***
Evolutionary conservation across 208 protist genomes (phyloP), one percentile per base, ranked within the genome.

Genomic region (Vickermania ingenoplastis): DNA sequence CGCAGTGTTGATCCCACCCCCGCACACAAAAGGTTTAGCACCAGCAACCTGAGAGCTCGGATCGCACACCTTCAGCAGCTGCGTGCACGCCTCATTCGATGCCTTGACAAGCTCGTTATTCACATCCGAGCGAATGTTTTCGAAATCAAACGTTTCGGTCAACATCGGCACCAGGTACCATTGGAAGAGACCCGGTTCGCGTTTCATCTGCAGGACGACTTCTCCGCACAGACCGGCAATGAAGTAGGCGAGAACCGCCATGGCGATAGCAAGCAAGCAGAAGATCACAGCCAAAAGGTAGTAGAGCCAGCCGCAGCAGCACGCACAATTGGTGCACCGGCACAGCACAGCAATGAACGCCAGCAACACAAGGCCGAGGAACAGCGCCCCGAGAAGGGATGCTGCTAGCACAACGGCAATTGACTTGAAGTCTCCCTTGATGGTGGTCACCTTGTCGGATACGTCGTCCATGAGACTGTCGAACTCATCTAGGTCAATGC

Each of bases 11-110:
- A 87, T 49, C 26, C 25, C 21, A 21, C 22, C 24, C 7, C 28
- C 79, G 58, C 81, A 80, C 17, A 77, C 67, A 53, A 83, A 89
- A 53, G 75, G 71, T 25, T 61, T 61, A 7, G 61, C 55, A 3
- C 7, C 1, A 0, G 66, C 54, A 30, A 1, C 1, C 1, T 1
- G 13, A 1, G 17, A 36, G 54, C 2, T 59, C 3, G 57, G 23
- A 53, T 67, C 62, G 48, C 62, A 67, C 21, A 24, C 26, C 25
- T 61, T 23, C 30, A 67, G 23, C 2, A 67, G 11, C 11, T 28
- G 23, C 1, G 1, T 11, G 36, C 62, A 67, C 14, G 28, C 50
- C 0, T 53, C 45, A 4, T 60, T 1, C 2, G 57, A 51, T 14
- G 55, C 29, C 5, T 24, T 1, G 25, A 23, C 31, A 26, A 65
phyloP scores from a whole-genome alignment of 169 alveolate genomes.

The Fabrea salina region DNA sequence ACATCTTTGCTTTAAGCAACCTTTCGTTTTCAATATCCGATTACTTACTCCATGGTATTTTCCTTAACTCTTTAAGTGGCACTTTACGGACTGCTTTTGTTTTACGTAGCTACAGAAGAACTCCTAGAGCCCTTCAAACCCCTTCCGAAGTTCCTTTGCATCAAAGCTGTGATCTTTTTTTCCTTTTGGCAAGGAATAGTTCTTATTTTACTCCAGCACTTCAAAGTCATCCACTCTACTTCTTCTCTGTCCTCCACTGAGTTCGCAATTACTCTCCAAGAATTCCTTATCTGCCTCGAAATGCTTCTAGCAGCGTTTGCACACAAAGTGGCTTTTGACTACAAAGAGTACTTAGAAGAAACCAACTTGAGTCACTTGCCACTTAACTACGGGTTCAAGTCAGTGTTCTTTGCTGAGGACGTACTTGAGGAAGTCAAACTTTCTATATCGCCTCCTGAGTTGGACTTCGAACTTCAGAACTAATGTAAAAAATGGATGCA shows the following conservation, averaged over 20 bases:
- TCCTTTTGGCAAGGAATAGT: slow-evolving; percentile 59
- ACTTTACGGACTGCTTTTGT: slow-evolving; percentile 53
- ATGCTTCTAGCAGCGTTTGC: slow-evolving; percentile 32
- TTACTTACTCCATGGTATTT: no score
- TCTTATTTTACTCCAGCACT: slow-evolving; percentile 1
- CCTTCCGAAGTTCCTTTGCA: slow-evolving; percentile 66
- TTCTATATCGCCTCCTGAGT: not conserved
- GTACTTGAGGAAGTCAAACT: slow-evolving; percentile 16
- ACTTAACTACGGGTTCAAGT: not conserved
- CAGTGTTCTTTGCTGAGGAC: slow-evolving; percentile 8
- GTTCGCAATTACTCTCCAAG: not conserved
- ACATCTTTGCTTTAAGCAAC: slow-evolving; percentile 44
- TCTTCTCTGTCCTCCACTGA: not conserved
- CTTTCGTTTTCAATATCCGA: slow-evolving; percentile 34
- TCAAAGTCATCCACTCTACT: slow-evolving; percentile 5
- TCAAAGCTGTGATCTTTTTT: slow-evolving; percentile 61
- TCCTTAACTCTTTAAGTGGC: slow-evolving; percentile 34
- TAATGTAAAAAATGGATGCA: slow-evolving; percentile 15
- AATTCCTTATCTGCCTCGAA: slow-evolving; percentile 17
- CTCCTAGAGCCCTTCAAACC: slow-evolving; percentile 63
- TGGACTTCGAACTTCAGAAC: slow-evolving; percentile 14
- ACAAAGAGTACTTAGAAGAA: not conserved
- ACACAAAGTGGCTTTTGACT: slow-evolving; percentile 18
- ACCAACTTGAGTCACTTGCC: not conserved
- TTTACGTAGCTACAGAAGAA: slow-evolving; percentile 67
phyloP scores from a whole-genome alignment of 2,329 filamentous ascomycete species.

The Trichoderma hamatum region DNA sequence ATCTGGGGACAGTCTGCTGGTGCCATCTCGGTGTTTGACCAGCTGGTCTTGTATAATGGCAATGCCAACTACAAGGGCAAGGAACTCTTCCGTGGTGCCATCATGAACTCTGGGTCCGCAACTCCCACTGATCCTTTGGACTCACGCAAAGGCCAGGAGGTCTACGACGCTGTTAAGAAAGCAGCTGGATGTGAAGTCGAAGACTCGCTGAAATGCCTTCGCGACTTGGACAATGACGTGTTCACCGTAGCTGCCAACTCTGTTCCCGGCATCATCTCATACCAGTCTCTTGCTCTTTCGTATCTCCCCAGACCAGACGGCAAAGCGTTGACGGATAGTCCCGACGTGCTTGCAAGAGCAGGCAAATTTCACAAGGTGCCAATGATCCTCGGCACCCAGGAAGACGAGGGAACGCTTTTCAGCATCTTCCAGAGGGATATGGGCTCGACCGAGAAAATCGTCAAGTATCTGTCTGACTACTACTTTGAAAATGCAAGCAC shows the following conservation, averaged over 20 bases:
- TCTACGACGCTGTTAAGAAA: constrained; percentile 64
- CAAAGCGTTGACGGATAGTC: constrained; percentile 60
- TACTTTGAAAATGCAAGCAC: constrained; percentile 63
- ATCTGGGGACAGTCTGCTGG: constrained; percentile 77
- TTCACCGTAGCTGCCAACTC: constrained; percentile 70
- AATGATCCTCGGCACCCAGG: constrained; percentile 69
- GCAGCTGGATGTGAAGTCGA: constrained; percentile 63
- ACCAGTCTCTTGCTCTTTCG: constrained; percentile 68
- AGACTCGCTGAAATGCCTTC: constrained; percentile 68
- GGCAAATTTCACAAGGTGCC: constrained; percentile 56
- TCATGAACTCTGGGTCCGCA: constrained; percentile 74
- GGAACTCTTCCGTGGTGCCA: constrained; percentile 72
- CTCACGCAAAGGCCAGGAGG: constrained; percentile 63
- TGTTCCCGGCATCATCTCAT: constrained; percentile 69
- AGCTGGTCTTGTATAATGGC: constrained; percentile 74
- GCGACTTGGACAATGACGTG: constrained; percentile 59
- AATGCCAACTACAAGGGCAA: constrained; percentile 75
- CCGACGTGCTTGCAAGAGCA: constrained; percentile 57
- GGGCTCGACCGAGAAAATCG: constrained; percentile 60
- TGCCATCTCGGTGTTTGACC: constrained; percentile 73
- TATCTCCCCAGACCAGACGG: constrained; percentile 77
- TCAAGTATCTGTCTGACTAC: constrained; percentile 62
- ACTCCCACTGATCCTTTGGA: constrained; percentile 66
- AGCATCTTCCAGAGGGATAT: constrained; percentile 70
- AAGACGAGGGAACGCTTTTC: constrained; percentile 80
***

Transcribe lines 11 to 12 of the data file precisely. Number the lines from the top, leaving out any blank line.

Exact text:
- G 23, C 1, G 1, T 11, G 36, C 62, A 67, C 14, G 28, C 50
- C 0, T 53, C 45, A 4, T 60, T 1, C 2, G 57, A 51, T 14